Today, Canada is one of the most favorable places to create games. However, this was not always the case. Game consultant Pierre Moisan told about how the country has gone from an economic crisis to the creation of a thriving ecosystem for developers in just over 20 years. At one time, he helped Ubisoft open an office in Quebec, and today he works with indie studios.

Briefly about Pierre Moisan

  • He started his career as a lawyer specializing in international contracts in the field of intellectual property.
  • In 1994, Mouazan joined Megatoon, which was later renamed Behavior Interactive. Today it is the largest indie studio in Canada, best known for the game Dead by Daylight.
  • After working at Behavior, Moisan founded several indie studios and then joined Ubisoft to help the company open an office in the province of Quebec.
  • In 2006, he got a job at the indie studio Frima, which at that time employed only 12 people. Under Muazan, the company’s staff increased to 450 employees.
  • Since 2015, he has been working as a Senior Advisor on New Media at CEIM (Montreal Center for Business and Innovation). The organization helps Canadian indie studios at various stages of development, providing them with consultations and other services for the release of games and working with publishers.

Pierre Moisan

How did gaming companies come to Canada?

In 1999, the Quebec authorities introduced a tax deduction for all foreign game studios that want to open an office in the province of Quebec. It is important to understand that before that, the Canadian economy was going through hard times — shops and other businesses in Montreal were closing, and people were losing their jobs. That is why some officials called this decision insane.

However, lobbyist Sylvain Vaugeois turned to the government with an initiative, considering the technology sector the most promising. He managed to arrange negotiations with Ubisoft, which at that time was still a relatively small French company with one hit — Rayman.

Rayman (1995)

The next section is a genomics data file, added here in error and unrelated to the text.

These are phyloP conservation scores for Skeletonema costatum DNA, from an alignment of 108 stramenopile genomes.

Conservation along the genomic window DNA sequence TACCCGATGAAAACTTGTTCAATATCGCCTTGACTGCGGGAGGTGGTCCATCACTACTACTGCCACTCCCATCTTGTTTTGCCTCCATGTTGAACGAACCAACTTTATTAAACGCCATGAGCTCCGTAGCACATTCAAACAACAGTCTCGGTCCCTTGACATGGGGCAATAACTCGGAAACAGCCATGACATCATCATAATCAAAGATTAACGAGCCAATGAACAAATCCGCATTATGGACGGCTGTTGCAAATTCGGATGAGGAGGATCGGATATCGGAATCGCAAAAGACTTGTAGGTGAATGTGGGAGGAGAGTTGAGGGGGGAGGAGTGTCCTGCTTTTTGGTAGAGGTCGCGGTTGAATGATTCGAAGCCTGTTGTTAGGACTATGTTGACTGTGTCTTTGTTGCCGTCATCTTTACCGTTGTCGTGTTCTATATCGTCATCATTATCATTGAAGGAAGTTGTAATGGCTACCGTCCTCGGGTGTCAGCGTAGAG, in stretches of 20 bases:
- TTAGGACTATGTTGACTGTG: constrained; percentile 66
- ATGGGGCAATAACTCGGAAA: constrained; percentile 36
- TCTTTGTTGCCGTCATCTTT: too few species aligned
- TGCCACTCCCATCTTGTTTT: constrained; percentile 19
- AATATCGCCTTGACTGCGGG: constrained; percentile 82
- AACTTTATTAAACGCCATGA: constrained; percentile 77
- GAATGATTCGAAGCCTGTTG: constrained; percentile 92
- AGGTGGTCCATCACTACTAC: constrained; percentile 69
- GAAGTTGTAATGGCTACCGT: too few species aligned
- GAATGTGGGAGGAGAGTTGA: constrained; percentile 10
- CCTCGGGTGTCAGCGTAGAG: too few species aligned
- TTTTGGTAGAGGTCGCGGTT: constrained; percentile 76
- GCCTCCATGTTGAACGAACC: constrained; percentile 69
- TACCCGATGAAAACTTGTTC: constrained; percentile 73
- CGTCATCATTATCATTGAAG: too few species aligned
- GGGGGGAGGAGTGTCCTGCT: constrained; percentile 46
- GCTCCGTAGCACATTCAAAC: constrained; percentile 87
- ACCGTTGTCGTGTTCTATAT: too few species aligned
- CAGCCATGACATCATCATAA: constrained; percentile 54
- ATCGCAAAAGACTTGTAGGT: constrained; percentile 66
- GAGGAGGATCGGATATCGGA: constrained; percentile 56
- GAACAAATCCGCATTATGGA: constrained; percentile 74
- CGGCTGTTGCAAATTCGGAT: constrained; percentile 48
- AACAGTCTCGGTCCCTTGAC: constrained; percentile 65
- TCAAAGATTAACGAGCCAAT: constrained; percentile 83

As a result, Vozhua convinced the Quebec authorities to introduce a tax deduction, and Ubisoft became the first foreign studio to open an office in Montreal. Other companies have followed suit, including Electronic Arts, Warner and Square Enix.

The initiative was successful, and therefore local authorities soon extended tax deductions to Canadian studios. As a result, a game development environment was born in the country, which is developing to this day.

Universities began to train programmers, animators and artists, and other Canadian provinces followed the example of Quebec. Currently, a 37.5% tax deduction is in effect in Ontario, British Columbia, Nova Scotia and other areas.

“Today there are about 600 studios in Canada, which employ about 40 thousand employees. Every year they bring 4 billion Canadian dollars to the economy,” Muazan notes.

Ubisoft office in Montreal

Other ways to finance Games in Canada

There is a special CMF (Canadian Media Fund) program in the country. It is aimed at helping original projects that venture funds and banks are not interested in supporting.

CMF works as follows: the fund covers 75% of the development cost (up to 1.5 million Canadian dollars) of games that have passed a special selection. At the same time, studios do not need to risk their own money, since investments work on an irrevocable basis.

As an example, Muazan mentions The Messenger game, developed by the Canadian studio Sabotage Studio and published by Devolver Digital. This is a 2D action game made in an eight-bit style and inspired by the classic Ninja Gaiden. If not for CMF support, developers would hardly have received money to finance such a niche project.